I have never been comfortable about how we as an agency or society conceptualize Wilderness. Our management must follow the Law, that is the Wilderness Act but Wildness and nature are seen as something separate which feels, to me, alienating.
Growing up I would visit the remote and wild Sierra Madres and live there with my extended family. While there I would meet the Tarahumara or Rarámuri, loosely translated as running people, and they would always impress me both with their amazing ability to walk me and my horse into the ground but more so with their calmness in nature.
Over time being with them and living outside day after day the wild nature began to feel more like simply home and the ‘I’ felt more transparent and porous. The ‘wild’ part went from something outside of myself to something inside of myself.
I believe all of our recreating planning thoughts about the spectrum of recreation experiences from urban to primitive are just cultural notions and have no real reality, they are cultural determined and fail to address the deeper aspects of the recreation experience founded on our interaction with the natural world which includes ourselves.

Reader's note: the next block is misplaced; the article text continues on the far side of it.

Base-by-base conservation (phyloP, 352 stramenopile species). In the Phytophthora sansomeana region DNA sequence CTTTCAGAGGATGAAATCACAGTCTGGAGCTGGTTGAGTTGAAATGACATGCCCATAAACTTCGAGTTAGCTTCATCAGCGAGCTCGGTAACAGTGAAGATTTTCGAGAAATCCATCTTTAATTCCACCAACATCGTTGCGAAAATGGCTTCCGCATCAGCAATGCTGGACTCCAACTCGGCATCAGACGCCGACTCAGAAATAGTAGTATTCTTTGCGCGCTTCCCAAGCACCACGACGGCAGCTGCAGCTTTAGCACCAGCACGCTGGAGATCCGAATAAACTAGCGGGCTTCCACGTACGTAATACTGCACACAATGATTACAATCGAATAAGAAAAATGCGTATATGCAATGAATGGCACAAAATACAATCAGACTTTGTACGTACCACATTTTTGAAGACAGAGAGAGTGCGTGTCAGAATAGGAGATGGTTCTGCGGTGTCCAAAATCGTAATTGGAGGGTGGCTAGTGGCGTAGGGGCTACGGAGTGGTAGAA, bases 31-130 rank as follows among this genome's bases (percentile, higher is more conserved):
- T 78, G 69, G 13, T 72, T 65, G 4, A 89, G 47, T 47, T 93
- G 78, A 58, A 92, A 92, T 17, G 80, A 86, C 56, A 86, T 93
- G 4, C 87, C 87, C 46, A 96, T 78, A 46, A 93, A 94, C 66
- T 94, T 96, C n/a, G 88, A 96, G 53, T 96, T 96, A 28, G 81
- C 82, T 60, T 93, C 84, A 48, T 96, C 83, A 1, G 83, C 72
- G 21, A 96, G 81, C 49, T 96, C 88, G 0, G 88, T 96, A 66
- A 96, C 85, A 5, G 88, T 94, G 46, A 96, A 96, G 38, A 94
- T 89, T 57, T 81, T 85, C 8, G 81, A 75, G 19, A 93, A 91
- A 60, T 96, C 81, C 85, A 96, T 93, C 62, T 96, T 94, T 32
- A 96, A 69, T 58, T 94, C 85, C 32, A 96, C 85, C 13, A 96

Check out this talk, its worth considering.
Wildness: Relations of People and Place
Whether referring to a place, a nonhuman animal or plant, or a state of mind, wild indicates autonomy and agency, a will to be, a unique expression of life. Yet two contrasting ideas about wild nature permeate contemporary discussions: either that nature is most wild in the absence of a defiling human presence, or that nature is completely humanized and nothing is truly wild.
Wildness, edited by Gavin Van Horn and John Hausdoerffer, charts a different path. Exploring how people can become attuned to the wild community of life and also contribute to the well-being of the wild places in which we live, work, and play, Wildness brings together esteemed authors from a variety of landscapes, cultures, and backgrounds to share their stories about the interdependence of everyday human lifeways and wildness.